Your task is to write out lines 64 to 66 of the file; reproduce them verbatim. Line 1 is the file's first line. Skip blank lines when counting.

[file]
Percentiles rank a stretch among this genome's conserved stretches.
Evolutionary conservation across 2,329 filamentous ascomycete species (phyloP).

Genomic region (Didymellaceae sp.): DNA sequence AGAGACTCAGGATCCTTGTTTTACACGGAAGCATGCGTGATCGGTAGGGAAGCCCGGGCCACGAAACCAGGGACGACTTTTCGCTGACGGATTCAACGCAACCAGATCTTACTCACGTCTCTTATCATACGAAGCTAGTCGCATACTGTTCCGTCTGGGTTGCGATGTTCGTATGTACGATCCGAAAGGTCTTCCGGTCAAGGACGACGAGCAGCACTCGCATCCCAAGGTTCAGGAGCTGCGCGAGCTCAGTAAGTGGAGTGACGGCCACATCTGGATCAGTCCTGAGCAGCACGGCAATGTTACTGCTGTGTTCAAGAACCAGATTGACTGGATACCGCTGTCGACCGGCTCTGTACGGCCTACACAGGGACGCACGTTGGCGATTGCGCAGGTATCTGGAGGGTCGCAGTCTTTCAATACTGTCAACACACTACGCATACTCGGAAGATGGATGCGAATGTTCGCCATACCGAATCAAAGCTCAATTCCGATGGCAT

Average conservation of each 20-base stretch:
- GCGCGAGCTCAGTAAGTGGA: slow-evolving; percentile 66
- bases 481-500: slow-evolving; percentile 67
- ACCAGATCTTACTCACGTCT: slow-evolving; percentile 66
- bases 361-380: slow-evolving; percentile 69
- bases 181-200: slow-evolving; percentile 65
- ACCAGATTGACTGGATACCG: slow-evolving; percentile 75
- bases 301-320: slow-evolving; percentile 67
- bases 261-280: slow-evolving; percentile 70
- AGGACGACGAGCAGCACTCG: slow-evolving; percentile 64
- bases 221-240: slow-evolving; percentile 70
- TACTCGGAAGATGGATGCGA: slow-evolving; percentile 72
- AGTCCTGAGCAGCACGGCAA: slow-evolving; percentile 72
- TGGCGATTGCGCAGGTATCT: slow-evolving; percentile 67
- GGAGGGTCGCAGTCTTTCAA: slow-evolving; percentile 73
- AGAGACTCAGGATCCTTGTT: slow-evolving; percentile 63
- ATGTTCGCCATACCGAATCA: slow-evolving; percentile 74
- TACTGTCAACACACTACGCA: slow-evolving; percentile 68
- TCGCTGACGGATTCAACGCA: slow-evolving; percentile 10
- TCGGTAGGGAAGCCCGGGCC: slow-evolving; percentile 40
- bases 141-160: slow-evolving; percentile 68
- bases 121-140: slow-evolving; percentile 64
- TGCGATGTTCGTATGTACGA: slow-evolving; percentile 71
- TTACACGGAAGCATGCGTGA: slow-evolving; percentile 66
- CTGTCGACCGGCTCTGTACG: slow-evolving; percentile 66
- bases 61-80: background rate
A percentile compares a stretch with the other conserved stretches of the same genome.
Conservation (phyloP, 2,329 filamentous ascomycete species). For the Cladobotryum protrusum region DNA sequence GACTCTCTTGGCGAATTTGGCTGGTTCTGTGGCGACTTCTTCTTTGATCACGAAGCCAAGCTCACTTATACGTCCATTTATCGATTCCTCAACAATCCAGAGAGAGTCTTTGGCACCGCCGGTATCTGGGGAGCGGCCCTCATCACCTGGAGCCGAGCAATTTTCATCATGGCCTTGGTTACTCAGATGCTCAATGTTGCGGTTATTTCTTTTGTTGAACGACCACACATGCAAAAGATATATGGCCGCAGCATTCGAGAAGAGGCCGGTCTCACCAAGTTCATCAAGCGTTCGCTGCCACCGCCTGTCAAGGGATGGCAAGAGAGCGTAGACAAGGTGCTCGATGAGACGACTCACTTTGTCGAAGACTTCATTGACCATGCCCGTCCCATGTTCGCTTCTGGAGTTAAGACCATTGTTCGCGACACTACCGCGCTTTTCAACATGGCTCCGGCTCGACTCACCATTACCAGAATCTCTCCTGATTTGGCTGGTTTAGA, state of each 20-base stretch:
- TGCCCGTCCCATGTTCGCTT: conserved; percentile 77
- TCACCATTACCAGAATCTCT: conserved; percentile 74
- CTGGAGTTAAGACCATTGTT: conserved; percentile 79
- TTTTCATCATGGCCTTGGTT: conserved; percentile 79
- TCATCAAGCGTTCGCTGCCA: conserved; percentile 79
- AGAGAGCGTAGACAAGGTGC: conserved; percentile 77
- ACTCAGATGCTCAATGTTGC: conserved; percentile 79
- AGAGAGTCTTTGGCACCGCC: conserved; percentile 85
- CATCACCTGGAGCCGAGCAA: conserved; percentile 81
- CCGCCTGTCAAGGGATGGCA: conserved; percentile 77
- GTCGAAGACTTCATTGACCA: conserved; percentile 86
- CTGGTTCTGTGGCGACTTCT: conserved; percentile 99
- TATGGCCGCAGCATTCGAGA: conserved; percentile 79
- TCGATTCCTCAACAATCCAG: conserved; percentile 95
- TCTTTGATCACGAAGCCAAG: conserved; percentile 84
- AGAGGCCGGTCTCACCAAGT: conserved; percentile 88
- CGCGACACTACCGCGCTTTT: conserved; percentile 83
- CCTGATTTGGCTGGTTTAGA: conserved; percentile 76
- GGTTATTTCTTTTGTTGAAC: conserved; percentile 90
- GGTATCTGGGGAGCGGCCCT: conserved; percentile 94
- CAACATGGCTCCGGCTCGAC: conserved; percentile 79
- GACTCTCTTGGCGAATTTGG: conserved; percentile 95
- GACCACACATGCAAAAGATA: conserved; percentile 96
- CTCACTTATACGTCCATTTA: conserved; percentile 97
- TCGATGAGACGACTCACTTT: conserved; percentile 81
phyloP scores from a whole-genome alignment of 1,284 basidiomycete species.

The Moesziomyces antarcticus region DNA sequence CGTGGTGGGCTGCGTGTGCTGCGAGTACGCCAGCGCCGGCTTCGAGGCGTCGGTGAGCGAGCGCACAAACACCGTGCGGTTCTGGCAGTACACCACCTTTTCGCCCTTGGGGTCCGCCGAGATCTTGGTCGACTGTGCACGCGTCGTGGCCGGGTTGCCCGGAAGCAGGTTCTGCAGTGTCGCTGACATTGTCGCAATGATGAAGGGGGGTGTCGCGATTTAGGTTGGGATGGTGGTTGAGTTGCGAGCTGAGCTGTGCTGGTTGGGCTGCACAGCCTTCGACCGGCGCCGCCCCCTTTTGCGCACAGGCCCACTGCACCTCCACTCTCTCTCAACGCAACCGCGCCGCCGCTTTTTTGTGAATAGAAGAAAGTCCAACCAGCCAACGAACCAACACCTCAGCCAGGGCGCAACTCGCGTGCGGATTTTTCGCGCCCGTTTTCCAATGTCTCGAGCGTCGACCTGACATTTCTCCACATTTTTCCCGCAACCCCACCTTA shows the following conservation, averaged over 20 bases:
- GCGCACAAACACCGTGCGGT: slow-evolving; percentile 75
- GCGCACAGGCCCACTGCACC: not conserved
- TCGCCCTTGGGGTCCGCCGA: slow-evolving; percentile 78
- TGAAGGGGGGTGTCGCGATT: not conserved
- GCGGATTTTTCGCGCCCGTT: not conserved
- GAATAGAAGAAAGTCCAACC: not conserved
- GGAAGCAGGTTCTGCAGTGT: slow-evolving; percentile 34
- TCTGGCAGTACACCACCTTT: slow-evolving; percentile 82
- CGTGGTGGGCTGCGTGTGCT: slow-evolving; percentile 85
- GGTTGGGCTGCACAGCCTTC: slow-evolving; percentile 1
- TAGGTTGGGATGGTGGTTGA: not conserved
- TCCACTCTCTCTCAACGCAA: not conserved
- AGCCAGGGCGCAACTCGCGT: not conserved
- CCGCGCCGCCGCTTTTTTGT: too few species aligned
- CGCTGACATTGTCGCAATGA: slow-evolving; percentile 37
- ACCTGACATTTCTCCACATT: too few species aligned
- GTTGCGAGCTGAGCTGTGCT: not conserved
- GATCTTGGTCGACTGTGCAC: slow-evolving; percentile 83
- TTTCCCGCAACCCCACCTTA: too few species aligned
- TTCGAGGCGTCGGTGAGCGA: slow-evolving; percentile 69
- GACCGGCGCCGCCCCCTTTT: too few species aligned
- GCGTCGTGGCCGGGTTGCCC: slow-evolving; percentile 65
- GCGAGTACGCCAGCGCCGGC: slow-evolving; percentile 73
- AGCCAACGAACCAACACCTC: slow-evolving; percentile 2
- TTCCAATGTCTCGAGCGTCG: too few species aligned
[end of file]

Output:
- GAATAGAAGAAAGTCCAACC: not conserved
- GGAAGCAGGTTCTGCAGTGT: slow-evolving; percentile 34
- TCTGGCAGTACACCACCTTT: slow-evolving; percentile 82